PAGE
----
Document Type



Available under a Creative Commons Attribution Non-Commercial Share Alike 4.0 International Licence


Family studies

Publication Details

Successfully submitted to the Department of Social Sciences, Technological University Dublin, in partial fulfilment of the requirements leading to the award of Masters in Child, Family and Community Studies, 2015.


The scope of this study is located within the Early Childhood Care and Education sector. The study aims to investigate the role of pre-school breakfast clubs in relation to their effectiveness as a health promotion strategy, the ways in which attending such a club may support early childhood development and build solid parent-practitioner relationships also. Furthermore the study intends to discover the outlook of participants regarding the importance of good nutrition - breakfast specifically - for young children, and the possible barriers that may inhibit parents from providing children with their breakfast regularly.

Participants who took part in the study hailed from three different groups, all of whom were involved in a pre-school breakfast club to some degree. Data was collected using qualitative methodology from parents, practitioners and children who availed of the breakfast club. The research methodology included semi-structured interviews and focus groups. The methodology is complementary, meaning that the results of data collection allow the researcher to gain a more holistic view of emergent themes.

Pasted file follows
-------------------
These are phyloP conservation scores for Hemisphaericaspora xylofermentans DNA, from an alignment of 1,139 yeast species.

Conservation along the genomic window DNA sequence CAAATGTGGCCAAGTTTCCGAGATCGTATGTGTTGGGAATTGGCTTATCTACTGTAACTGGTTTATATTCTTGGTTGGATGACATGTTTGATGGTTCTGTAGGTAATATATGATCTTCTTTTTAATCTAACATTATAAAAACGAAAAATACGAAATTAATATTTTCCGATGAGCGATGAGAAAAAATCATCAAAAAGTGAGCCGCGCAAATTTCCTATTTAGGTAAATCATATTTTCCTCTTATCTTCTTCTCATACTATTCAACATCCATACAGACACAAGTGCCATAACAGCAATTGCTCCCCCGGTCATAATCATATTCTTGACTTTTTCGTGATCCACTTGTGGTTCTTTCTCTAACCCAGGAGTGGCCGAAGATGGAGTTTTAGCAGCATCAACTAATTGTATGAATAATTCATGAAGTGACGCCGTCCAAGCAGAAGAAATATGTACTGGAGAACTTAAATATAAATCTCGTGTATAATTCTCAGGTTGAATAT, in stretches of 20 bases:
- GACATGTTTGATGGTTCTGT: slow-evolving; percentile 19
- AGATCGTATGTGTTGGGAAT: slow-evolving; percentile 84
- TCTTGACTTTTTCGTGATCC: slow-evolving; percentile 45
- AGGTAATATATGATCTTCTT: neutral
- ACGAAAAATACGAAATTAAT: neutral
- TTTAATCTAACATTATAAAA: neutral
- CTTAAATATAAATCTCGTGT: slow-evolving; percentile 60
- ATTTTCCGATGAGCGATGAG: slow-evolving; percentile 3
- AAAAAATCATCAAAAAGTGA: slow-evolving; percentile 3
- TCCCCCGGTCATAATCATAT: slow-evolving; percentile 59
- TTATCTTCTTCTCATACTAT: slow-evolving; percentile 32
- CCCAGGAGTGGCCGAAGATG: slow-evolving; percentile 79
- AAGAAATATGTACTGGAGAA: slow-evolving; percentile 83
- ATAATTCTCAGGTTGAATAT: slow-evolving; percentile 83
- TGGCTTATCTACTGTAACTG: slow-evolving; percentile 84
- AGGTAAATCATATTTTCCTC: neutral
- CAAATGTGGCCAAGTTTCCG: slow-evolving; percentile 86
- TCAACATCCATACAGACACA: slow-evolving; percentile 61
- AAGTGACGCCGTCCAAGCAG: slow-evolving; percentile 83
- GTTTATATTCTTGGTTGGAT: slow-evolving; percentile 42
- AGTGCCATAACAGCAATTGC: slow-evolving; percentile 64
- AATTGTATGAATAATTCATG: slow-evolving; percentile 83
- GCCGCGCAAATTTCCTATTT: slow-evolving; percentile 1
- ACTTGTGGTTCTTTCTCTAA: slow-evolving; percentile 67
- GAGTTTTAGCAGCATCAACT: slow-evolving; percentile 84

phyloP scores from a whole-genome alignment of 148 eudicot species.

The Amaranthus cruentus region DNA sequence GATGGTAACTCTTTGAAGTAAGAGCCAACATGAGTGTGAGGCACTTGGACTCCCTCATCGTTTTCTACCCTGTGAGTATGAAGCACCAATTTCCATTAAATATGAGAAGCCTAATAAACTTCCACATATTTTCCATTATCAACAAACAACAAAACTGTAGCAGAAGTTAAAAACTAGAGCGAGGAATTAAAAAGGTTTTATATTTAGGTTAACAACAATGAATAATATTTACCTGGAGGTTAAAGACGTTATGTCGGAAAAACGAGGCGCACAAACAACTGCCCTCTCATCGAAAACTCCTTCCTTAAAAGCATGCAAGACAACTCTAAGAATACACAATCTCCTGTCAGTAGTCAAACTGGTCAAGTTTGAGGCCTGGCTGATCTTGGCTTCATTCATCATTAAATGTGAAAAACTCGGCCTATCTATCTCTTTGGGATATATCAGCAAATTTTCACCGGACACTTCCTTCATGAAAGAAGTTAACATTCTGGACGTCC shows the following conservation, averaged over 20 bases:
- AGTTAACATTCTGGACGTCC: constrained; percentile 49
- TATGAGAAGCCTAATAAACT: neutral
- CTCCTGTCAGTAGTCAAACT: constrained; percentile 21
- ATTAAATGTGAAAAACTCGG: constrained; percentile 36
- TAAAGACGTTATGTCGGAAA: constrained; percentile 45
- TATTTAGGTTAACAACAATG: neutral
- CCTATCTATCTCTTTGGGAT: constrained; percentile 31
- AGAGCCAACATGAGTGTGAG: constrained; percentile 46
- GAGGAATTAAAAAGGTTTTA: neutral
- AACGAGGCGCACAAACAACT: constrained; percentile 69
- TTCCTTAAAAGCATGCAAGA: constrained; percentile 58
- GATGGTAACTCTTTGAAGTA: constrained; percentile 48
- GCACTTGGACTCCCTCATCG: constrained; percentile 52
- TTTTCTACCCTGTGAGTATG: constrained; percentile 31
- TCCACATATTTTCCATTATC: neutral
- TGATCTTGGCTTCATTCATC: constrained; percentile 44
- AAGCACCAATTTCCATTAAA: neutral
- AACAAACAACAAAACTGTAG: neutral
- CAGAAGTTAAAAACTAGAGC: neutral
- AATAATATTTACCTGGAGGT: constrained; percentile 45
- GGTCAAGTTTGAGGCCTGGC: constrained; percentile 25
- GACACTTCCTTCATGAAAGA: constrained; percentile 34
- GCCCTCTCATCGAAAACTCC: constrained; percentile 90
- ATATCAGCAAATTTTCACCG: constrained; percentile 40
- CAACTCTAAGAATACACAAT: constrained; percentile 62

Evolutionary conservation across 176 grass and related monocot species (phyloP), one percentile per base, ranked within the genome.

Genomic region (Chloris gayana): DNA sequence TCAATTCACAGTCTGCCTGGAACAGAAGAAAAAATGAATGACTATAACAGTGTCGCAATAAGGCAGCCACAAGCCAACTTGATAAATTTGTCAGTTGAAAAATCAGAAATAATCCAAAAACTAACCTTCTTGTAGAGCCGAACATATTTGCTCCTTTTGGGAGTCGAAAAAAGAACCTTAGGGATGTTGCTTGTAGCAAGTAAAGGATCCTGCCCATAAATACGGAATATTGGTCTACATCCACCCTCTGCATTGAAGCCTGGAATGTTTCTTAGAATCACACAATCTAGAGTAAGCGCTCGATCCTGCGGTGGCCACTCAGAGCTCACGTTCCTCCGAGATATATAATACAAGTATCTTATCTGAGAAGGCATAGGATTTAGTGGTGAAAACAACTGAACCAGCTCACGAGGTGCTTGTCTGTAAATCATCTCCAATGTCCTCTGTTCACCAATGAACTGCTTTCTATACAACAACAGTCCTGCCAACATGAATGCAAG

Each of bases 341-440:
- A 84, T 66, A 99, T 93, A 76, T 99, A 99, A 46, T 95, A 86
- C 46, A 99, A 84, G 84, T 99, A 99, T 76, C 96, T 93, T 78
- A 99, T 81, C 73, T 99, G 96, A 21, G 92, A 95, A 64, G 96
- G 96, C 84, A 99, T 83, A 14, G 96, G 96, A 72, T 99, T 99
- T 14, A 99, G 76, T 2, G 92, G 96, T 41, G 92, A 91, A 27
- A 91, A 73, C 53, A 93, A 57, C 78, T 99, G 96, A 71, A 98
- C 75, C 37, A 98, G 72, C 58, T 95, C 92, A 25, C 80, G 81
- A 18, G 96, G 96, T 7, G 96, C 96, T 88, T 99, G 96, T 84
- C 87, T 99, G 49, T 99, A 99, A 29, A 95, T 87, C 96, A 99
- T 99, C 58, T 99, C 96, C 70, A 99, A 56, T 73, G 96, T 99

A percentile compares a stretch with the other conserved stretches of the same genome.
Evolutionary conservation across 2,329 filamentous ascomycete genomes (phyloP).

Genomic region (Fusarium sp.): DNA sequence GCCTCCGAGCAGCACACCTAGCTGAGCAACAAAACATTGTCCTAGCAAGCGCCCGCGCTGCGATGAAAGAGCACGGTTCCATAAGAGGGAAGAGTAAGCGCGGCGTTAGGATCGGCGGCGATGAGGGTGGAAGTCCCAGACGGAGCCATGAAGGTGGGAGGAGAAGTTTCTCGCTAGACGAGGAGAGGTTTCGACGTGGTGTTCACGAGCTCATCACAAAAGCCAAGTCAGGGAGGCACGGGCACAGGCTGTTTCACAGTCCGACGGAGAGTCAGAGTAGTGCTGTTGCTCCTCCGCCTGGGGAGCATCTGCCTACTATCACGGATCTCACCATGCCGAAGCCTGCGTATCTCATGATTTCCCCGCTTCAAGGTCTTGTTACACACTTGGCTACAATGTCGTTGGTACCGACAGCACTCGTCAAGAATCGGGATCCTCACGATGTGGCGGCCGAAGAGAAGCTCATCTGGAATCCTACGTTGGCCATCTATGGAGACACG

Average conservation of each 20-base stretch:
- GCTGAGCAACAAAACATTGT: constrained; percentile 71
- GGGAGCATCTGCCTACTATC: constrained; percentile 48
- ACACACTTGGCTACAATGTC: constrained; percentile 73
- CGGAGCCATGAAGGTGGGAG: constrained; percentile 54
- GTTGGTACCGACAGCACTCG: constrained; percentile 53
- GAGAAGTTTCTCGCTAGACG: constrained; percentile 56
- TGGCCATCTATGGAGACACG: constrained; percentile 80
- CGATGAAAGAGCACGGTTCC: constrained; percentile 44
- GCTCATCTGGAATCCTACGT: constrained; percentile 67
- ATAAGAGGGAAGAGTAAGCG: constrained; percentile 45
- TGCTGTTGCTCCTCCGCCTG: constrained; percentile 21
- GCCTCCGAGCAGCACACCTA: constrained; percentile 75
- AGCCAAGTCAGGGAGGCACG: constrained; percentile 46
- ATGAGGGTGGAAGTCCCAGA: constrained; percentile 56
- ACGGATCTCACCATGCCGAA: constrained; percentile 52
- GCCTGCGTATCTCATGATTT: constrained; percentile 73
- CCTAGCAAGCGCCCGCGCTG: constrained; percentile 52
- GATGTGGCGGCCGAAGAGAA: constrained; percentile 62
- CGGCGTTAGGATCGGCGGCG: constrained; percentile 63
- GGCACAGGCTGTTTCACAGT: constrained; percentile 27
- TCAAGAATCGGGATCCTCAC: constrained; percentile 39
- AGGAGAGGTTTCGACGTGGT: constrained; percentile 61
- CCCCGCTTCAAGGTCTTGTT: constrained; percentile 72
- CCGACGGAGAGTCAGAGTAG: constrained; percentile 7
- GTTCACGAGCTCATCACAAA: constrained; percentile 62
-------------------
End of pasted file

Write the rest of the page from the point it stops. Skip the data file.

The results garnered from data collection paint a positive overview of the pre-school breakfast club and nutrition within the Early Childhood Care and Education sector in general. The breakfast club experience itself fosters plenty of opportunities for children to develop their social skills, language skills, learn about good nutrition and sample a range of new and different breakfasts. Additionally the results of the study illustrate the prevalence of strong parent-practitioner relationships. In general good nutrition is perceived by participants as being of paramount importance, especially for young children. Thus the breakfast club is an effective support strategy for childhood development and family support. However, the results of the study illustrate the resistance of a number of parents to participate in their child’s breakfast club. This should be reconsidered, as it is thought to be good practice to invite parents into the breakfast club to eat with their child.